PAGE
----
Then in 2003, George W. Bush (with congressional authorization) invaded Saddam Hussein’s Iraq – an invasion I supported. In my next posts, I explain why and why I have changed my mind.
It’s no fun being the skunk at the garden party, but amidst the widespread praise of Paul Ryan’s recently announced anti-poverty reforms it appears some criticism is overdue.
Angelo Codevilla comes to Liberty Law Talk to discuss his latest book To Make and Keep Peace Among Ourselves and with All Nations. Our conversation focuses on Codevilla’s main argument that American statesmen increasingly fail to understand the nature and purpose of statecraft: the achievement of peace. So what does it mean to achieve America’s peace? To do so, Codevilla insists, requires concrete evaluation of the means and ends necessary to protect American interests. This requires particular judgments about power, interests, and the practial reality we are confronted with. Our practice, for well nigh a century, has been to speak in glittering generalities about America’s role in the world as a force for democratic and humanitarian progress, refusing to recognize the unwieldy consequences that result from applying abstract ideals in a Hobbesian environment. The refusal to be frank about how military victory must be used to achieve a peace on American terms not only produces unending conflicts with no clear idea of victory, but also leads to deep reverberations in domestic politics as coalitions form around perceived patriotic and traitorous courses of action. Post 9/11 politics, anyone?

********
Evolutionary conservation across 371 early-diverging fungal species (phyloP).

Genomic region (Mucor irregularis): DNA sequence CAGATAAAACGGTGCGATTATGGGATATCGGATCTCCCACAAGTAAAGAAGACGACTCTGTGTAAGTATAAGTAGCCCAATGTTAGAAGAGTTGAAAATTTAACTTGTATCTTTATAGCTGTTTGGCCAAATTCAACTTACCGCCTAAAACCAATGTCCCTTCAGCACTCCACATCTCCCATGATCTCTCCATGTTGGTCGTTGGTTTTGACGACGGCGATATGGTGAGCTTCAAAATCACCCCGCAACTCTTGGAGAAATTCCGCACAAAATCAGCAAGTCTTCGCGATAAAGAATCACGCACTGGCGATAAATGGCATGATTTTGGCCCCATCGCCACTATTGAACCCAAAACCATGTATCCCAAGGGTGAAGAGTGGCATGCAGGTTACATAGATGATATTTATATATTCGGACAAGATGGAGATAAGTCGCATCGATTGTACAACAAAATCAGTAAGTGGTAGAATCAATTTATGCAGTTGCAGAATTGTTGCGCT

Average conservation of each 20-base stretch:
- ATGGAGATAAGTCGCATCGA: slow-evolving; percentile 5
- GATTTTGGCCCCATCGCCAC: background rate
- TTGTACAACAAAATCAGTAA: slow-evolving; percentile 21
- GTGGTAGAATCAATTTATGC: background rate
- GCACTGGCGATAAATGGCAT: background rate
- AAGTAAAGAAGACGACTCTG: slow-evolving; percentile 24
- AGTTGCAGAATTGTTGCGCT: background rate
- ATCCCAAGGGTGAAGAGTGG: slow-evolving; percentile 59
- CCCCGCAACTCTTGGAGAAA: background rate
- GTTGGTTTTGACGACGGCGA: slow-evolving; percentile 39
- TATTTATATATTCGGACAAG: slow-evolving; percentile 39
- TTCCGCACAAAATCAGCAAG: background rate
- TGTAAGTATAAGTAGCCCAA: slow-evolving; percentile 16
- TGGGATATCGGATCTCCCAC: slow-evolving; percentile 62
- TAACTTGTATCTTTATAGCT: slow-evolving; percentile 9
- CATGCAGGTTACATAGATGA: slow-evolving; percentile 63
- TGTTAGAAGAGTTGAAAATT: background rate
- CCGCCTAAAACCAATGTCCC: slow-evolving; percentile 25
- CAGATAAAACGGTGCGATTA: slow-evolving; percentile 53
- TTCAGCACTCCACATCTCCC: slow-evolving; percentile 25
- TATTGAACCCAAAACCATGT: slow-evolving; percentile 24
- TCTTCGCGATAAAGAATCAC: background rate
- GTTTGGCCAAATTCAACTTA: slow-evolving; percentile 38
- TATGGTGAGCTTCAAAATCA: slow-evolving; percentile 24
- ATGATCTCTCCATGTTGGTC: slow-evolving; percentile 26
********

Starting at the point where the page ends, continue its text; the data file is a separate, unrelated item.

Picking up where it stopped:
We also explore what Codevilla perceives as the failures of our major schools of foreign policy. The neoconservative believes that an aggressive America must give a shove to the forces of global democratic progress, while the internationalist has a similar end in view but wants to secure it by reducing American power in the world, harnessing and moralizing our power and interests through an array of multilateral institutions and treaties. In a different vein, the realist assumes that all nations have the same kinds of interests and pursue the same goals regardless of the ideological cast of regimes and governments. All three approaches have been tried repeatedly, but, Codevilla argues, America’s interests have not been secured. Even though our nation wins its battles and wars, we lose our peace. Where then to look for wisdom in the practice of successful statecraft? That is where the conversation begins.